They create an application that changes the accents

They do not understand it. He was fluent in English and Spanish, very friendly and an expert in computer engineering. Why couldn’t he stop the call center job?

The friend said his accent made it difficult for many clients to understand him; Some spoke slanderously because of the way he spoke.

All three students realized that the problem was bigger than their friend’s experience. So they set up a startup to solve it.

Now their company, SANAS, is testing artificial intelligence-powered software aimed at eliminating miscommunication by changing people’s accents in real time. For example, a call center employee in the Philippines can talk casually into a microphone and sound like someone from Kansas to a client on the other end.

Call centers are just the beginning, say startup founders. The company’s website calls its plans “talk, redesign.”

Ultimately, they believe in the application they create Used by various businesses and individuals. This will help doctors better understand patients, they say, or help grandchildren understand their grandparents better.

“We have a great vision for Sanas,” says CEO Maxim Serebryakov.

For Cerebriakov and his co-founders, the project was unique.

People’s ‘Voices Are Not Heard Like Their Pronunciation’

The three founders of SANAS met at Stanford University, but they were all originally from different countries – now Seripriakov, who is now the CEO, is from Russia; Andrs Perez Soderi, now Chief Financial Officer, is from Venezuela; And Shan Zhang, now chief technology officer, are from China.

They are no longer Stanford students. Serebryakov and Pérez graduated; Zhang left to focus on reviving Sanas.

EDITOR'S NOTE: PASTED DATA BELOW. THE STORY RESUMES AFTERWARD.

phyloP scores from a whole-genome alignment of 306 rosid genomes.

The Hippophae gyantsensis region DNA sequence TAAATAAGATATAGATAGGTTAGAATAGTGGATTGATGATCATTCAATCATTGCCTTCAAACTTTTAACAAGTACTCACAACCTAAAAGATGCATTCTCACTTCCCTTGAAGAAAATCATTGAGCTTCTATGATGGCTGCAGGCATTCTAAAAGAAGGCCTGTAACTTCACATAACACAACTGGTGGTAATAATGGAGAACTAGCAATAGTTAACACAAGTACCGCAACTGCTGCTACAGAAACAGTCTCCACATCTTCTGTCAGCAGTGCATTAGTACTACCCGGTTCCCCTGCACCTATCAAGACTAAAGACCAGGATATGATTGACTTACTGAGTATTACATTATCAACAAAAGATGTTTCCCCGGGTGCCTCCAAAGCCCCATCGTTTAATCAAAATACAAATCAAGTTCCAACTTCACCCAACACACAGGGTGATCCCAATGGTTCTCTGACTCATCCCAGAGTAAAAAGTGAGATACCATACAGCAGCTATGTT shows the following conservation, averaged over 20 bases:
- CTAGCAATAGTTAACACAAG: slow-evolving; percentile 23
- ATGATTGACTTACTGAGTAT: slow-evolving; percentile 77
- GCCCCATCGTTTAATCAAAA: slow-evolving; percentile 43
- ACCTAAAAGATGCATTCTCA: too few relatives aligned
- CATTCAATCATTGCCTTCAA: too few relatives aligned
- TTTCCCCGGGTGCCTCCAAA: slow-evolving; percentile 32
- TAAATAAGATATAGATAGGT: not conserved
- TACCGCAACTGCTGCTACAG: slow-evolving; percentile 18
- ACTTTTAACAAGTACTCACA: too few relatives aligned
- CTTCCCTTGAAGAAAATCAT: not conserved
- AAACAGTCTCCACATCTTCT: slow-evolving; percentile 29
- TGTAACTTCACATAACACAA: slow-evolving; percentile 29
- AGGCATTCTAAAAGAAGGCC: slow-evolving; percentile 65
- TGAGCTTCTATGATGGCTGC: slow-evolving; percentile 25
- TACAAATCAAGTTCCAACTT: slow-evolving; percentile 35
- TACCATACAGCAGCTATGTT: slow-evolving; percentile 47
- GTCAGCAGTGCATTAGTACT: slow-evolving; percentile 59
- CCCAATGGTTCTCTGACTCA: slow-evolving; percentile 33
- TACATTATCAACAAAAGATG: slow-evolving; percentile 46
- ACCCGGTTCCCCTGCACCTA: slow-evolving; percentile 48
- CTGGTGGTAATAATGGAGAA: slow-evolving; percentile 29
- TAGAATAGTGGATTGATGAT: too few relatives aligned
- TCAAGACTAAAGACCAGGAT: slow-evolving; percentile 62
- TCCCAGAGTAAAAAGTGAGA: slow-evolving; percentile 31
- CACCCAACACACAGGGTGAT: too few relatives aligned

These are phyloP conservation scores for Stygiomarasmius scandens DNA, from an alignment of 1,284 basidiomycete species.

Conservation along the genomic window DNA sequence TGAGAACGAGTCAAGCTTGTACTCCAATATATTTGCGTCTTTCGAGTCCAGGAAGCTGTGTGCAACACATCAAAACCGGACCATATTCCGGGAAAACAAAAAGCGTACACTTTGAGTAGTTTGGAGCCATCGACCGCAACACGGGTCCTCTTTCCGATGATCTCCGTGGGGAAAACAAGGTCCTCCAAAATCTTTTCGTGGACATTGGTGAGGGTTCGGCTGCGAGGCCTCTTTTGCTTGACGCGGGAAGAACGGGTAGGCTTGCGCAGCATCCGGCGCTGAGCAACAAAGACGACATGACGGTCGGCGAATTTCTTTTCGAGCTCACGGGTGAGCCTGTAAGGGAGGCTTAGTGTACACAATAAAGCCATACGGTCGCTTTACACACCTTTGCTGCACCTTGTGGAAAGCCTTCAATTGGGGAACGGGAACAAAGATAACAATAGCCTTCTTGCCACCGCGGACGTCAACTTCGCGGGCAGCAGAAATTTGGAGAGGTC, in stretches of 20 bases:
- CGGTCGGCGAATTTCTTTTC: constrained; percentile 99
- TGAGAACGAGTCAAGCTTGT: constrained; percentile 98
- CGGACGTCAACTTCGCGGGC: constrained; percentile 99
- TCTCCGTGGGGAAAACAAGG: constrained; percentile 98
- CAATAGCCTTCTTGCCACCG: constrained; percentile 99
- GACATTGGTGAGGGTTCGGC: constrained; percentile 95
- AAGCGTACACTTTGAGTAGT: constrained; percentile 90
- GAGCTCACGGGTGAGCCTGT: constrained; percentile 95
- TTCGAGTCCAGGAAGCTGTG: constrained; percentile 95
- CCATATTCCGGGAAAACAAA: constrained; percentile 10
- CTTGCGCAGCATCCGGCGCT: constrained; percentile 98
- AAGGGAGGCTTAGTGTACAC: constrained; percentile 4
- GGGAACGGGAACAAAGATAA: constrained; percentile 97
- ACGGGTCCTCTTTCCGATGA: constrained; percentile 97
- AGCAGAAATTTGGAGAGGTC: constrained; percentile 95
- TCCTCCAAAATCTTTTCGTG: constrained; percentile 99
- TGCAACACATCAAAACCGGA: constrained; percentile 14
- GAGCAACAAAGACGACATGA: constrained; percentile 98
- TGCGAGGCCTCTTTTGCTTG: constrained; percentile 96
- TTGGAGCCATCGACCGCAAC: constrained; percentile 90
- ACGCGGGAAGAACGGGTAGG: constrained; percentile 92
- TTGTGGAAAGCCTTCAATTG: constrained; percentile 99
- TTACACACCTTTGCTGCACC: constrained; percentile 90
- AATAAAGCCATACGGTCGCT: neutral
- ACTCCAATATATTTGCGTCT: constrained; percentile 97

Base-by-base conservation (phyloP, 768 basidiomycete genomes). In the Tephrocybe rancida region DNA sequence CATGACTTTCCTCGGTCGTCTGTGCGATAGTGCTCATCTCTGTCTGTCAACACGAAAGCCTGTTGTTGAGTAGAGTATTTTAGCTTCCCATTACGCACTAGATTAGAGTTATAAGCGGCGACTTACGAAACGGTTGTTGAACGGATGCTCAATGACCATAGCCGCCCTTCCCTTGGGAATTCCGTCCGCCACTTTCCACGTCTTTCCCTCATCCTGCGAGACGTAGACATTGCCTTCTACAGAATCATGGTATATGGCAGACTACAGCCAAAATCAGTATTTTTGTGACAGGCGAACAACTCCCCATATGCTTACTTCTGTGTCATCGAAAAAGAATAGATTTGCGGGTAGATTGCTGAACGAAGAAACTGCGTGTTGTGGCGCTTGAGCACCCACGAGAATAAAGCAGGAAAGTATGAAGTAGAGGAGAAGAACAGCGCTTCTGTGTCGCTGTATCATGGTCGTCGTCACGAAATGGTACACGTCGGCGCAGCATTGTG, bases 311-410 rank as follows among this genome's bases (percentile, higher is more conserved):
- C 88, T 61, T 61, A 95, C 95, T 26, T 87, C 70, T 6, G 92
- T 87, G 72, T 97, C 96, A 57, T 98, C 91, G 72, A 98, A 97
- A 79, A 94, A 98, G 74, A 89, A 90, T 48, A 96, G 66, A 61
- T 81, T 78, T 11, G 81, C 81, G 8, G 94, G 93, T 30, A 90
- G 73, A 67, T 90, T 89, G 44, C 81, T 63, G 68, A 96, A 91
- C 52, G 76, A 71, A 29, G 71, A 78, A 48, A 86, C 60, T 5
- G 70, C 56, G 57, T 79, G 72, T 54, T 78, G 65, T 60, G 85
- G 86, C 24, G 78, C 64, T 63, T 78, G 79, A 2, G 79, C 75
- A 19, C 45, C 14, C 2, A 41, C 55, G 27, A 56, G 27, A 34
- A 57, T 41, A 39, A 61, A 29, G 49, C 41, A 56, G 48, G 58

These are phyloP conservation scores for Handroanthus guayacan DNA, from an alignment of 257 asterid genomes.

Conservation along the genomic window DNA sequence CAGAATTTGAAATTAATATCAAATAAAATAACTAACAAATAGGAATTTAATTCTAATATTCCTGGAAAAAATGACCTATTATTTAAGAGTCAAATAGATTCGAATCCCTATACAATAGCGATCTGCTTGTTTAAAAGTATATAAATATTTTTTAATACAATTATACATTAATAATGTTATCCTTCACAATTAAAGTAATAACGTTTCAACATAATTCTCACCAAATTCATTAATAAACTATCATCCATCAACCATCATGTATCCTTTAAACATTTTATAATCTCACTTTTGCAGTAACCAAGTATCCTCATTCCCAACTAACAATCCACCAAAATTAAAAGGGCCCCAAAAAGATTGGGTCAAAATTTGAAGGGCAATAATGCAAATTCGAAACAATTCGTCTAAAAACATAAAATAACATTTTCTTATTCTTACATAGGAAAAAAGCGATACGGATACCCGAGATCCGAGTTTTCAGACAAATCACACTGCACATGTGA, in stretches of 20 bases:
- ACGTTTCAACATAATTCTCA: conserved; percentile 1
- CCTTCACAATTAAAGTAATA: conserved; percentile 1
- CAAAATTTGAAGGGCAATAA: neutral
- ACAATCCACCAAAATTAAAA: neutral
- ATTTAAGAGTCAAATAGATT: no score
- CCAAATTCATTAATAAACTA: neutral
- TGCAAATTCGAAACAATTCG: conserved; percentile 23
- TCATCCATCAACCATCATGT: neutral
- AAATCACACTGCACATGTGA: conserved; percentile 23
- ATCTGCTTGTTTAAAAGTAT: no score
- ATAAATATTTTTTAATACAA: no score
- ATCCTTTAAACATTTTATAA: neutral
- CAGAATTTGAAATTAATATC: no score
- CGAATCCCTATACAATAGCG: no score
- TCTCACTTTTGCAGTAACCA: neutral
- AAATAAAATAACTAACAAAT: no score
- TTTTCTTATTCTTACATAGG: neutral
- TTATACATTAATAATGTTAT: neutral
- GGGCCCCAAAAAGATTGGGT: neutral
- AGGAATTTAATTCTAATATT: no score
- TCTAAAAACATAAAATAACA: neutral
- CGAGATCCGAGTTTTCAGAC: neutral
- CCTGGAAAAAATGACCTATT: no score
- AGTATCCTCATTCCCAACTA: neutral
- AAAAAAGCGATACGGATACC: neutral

They started the company last year and gave it an easily pronounced name in a variety of languages, saying, “We want to highlight our global mission and bring people closer together.”

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Over the years, all three say they have experienced how accents can come their way.

“We all come from international backgrounds. We have seen firsthand how people treat you differently because of the way you speak,” Seripriakov said. “It breaks the heart sometimes.”

Zhang says his mother, who came to the United States from China 20 years ago, talks to the cashier because they are embarrassed when they go to the grocery store together.

“This is one of the reasons I teamed up with Max and Andrews in creating this company, and I try to help people who think their voices are not heard like their accents,” he says.

Seripriakov says how his parents are treated in hotels when they come to see him in the United States – how people make assumptions when they hear their accents.

“They talk a little louder. They change their behavior,” he says.

After attending a British school, Perez says he first had difficulty understanding American accents when he came to the United States.

Don’t start him off about what happens if his dad tries to use the Amazon Alexa his family gave him for Christmas.

“When Alexa lit the lamps in random places in the house and turned them pink, we quickly found out that Alexa didn’t understand my dad’s accent,” Perez says.

Call centers are testing the technology

English is dHe is the most widely used language in the world. 1.5 billion people speak this – most of them are not native speakers. In the United States alone, millions of people speak English as a second language.